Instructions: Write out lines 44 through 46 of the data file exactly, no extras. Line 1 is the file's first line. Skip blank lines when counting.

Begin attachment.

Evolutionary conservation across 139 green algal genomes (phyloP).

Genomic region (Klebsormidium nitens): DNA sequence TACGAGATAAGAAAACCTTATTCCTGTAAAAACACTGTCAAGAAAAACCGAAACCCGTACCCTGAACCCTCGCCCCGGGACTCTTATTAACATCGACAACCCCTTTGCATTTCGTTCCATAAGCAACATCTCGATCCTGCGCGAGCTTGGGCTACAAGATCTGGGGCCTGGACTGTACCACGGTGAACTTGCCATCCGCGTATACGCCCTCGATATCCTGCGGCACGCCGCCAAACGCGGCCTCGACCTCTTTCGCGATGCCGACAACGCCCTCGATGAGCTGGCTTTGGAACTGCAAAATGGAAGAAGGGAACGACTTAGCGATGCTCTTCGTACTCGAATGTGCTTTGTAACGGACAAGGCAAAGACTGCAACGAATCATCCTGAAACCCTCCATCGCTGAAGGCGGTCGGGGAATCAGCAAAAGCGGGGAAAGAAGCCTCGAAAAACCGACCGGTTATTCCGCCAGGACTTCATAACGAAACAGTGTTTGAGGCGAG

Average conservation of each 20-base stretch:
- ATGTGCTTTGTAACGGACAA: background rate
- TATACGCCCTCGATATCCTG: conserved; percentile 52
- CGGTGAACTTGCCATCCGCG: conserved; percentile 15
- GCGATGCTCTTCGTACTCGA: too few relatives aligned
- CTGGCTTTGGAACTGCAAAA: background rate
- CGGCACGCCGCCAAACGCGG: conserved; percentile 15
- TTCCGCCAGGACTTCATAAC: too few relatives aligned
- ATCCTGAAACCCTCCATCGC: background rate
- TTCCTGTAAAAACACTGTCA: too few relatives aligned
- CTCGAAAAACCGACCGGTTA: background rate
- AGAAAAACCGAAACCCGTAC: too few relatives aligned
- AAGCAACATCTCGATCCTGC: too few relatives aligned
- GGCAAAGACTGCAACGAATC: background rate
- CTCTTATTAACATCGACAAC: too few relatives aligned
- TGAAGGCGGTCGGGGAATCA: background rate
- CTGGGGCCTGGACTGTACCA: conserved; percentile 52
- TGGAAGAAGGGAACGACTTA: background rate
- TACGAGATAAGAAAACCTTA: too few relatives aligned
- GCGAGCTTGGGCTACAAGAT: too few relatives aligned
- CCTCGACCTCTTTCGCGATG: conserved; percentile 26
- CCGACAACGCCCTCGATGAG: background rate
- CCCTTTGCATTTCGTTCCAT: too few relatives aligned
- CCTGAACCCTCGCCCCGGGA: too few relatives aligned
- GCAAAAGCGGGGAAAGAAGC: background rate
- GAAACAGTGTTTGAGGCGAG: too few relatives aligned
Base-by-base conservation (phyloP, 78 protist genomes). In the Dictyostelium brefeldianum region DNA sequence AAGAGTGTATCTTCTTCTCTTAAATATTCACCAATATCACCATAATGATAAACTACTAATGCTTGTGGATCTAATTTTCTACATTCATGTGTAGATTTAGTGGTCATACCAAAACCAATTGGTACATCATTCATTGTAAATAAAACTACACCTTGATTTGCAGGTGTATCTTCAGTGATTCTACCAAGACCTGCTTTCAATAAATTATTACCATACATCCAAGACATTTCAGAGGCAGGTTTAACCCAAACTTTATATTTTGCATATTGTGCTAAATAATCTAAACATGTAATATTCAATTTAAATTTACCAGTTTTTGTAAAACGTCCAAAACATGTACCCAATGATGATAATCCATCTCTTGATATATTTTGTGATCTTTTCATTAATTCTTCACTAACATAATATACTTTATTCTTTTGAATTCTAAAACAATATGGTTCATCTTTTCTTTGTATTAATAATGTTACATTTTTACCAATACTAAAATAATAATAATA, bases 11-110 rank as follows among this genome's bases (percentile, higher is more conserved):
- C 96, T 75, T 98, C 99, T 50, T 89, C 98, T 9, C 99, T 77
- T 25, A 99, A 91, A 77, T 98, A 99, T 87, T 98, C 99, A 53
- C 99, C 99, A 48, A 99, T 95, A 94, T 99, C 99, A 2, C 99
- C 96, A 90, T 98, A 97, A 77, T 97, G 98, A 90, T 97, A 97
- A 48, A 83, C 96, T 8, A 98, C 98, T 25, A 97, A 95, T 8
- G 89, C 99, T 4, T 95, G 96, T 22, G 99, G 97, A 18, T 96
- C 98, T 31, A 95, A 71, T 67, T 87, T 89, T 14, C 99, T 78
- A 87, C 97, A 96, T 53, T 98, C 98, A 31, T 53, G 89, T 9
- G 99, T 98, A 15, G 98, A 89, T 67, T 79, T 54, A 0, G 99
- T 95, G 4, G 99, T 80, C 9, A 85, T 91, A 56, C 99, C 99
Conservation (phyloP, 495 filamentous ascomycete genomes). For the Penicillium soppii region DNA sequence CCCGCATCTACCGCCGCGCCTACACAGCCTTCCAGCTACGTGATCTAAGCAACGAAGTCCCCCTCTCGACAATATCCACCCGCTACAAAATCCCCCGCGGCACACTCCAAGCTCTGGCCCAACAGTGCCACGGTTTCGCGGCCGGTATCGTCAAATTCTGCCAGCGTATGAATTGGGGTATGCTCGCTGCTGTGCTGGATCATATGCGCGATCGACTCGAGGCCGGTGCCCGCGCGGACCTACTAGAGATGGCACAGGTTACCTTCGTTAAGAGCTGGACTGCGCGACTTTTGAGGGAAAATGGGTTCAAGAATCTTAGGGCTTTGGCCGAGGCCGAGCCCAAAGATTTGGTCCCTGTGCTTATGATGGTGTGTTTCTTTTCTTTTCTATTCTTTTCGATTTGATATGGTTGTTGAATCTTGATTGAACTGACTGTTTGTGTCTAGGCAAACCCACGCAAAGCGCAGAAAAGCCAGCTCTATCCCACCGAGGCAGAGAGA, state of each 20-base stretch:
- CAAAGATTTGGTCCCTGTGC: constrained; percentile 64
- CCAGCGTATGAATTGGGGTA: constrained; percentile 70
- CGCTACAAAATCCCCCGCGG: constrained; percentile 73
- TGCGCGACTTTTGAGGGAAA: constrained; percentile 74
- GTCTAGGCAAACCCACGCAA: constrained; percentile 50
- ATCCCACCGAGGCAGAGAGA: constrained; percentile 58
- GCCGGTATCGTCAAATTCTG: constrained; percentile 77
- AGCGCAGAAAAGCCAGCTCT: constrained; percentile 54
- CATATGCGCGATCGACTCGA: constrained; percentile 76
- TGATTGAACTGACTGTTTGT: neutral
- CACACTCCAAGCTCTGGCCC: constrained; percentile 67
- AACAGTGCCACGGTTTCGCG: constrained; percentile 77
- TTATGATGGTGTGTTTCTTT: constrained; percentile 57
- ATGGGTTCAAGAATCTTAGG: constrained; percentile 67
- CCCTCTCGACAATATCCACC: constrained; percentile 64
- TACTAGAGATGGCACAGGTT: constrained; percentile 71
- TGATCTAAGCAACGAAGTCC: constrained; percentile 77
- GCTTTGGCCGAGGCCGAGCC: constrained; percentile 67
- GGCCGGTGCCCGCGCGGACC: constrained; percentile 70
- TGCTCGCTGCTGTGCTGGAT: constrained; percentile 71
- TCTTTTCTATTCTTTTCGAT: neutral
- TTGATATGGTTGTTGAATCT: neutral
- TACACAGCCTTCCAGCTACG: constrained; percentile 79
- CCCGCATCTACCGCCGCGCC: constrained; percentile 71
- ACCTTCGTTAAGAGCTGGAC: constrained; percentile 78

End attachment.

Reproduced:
- TGCGCGACTTTTGAGGGAAA: constrained; percentile 74
- GTCTAGGCAAACCCACGCAA: constrained; percentile 50
- ATCCCACCGAGGCAGAGAGA: constrained; percentile 58